Wintertime is here! Time for puffy coats, holiday celebrations, and cold day after cold day.
While it may be tempting to combat chilly weather with hot cider, trays of cookies, and starchy side dishes, winter is also the peak time of year for many delicious, nutritious “superfoods.”
Here are seven wonderfully healthy foods worth checking out this winter:
Root vegetables include a diverse—and tasty—array of winter greats, including:
- Celery Root
As their name implies, these vegetables grow underground where they absorb plenty of minerals and nutrients from the soil; they’re also high in fiber, and offer plenty of other unique health benefits. For instance, parsnips are surprisingly high in vitamin C, while beets are a great source of anthocyanins, an antioxidant that has been proven to help with heart health.
Even better? All of these tasty, nutrient-rich veggies are versatile, and super-easy to prepare. Whether served boiled, roasted, stewed, or raw, these colorful root vegetables are sure to please.
In the summertime, it may be true that an apple a day keeps the doctor away. But when the weather turns cold, it’s the pear’s time to shine.
Bosc and Comice pears peak in the late fall through the early winter, while the Anjou is known as the “winter pear” because it also flourishes late in the year.
Whatever variety of pear you buy, you’re in for a sweet and juicy treat. Fresh pears are delicious, and they’re also perfect for cooking and baking. And while you partake in that wintertime pear, you’ll also be doing your body a favor, since they’re loaded with good stuff like vitamin B2, vitamin E, copper, and pectin.
Pirates used to load up on citrus fruits when they sailed the seven seas because these healthy powerhouses helped them reduce the risk of developing scurvy.
Well, you don’t need to have an eye-patch or call your friends scallywags to enjoy—and benefit from—a nice piece of citrus. In fact, many of these tart, sweet, healthy fruits actually hit their peak in the dead of winter, including grapefruits, oranges, lemons, and limes.
In addition to adding a pop of color and a welcome hit of acid to monochromatic wintertime menus, citrus fruits are loaded with vitamin C, and are also a good source of fiber, vitamin B, calcium, and antioxidants. Citrus fruits also provide phytochemicals, including flavonoids, which have been shown to reduce inflammation, combat free radicals, and help with the absorption of iron.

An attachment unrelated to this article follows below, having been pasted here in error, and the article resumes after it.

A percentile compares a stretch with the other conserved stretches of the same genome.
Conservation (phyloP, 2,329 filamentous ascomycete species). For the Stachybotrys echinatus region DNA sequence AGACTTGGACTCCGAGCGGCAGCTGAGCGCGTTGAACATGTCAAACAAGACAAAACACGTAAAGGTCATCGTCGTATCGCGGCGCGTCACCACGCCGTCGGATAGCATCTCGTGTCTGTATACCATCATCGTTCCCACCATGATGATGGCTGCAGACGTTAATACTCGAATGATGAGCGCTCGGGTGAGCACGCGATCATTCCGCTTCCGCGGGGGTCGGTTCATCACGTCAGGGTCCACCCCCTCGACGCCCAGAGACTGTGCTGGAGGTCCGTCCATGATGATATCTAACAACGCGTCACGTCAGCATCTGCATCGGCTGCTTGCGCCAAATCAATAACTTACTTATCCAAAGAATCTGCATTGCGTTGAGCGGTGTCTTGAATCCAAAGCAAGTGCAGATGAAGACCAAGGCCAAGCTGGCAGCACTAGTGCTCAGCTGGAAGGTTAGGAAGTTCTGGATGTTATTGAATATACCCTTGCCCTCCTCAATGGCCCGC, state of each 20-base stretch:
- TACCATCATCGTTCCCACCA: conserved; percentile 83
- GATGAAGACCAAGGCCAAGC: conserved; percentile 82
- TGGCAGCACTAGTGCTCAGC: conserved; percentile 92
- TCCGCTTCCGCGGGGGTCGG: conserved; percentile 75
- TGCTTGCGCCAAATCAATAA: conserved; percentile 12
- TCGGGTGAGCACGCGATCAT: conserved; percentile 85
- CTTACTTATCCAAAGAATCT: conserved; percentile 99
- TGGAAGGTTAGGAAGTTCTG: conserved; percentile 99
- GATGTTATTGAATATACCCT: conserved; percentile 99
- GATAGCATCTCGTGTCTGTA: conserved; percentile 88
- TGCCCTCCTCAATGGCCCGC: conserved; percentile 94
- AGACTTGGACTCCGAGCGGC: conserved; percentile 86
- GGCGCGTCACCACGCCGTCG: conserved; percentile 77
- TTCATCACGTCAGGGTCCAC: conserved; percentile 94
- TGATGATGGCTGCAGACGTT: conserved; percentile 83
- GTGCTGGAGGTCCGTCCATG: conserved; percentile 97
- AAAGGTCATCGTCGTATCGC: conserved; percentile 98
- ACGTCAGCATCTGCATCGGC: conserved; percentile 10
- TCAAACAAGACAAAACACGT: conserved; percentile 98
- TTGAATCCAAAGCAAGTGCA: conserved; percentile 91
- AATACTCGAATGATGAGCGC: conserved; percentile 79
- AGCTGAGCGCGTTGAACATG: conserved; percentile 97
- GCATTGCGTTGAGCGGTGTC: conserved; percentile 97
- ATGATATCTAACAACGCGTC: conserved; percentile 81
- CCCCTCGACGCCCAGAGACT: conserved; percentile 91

Whether you get the green, purple, or white varieties, cabbage is a hearty, filling wintertime option—one that is pretty affordable too, and will keep for quite a long time when properly stored.
It’s easy to fill up on cabbage, and even easier to serve it in plenty of different (and delicious) ways, including roasted, stuffed, or chopped up into a healthy salad or slaw.
And while you’re feasting on cabbage, you’ll also be filling up on all that it offers! Cabbage is rich in vitamin C, vitamin K, and folate, and has been shown to help lower cholesterol and even reduce the risk of developing certain cancers.
Want to talk about versatility? There are virtually no limits to the ways in which you can prepare and serve cauliflower. For that reason, it’s become a popular, healthy replacement for all sorts of other foods, including potatoes, grains, and meat.
Whether served roasted, mashed, pureed, steamed, or raw, cauliflower offers diners a plethora of vitamins and minerals, including:
- Vitamin B6
- Vitamin C
- Vitamin K
Cauliflower, like other cruciferous vegetables, also contains phytochemicals known as isothiocyanates, which may help in the prevention of certain cancers, including lung, esophageal, and gastrointestinal cancer.
Winter Gourds and Squashes
Hearty, healthy, delicious, and perfectly suited for wintertime, gourds and squashes are a great addition to your cold weather menu.
Plenty of great gourds and savory squashes flourish in winter, including:
- Acorn squash
- Butternut squash
- Spaghetti squash
- Hubbard squash
All of these are easy to integrate into earthy, comforting dishes—perfect for cold winter nights— including soups, stews, and roasts. And the healthy benefits will also leave you feeling warm and fuzzy; gourds come loaded with beta-carotene, a powerful antioxidant known to help give the immune system a boost. Winter squashes are also high in vitamin A, potassium, protein, and good fibers.
A rule of thumb to remember? Look for great color. As nutritionist Mindy Hermann, MBA, RDN, told WebMD: All pumpkins and winter squash are great, but the more colorful they are, the more they are superfoods.”
As the weather turns colder, a lot of people start to crave big, bold, and homey flavors. The good news is that common winter spices and seasonings offer not just delicious tastes and warming memories, but also plenty of health benefits.
This winter, do yourself a favor and season your holiday meals with:
- Chia seeds
As nutritionist Eileen Behan, RD, LD, told WebMD, warming spices like these “are anti-inflammatory and have antioxidant power.” In particular, cinnamon has been shown to lower blood sugar levels, and turmeric has become extremely popular among healthy eaters for its anti-inflammatory effects and other health benefits.
While a little less flavorful than some of the other seasonings on this list, chia seeds offer great texture and an earthy note to breakfasts and desserts, and they are rich in omega-3 and omega-6 fatty acids, which can leave you feeling fuller for longer.
And now, the Enrollment Specialists would like to know your ideas! How are you filling up your fridge this winter? What foods do you stock up on to stay healthy and fit, all season long? Let us know in the comments!
And don’t forget, when it comes to any questions about your health or life insurance, we won’t leave you out in the cold! Drop us a line today to get the conversation started!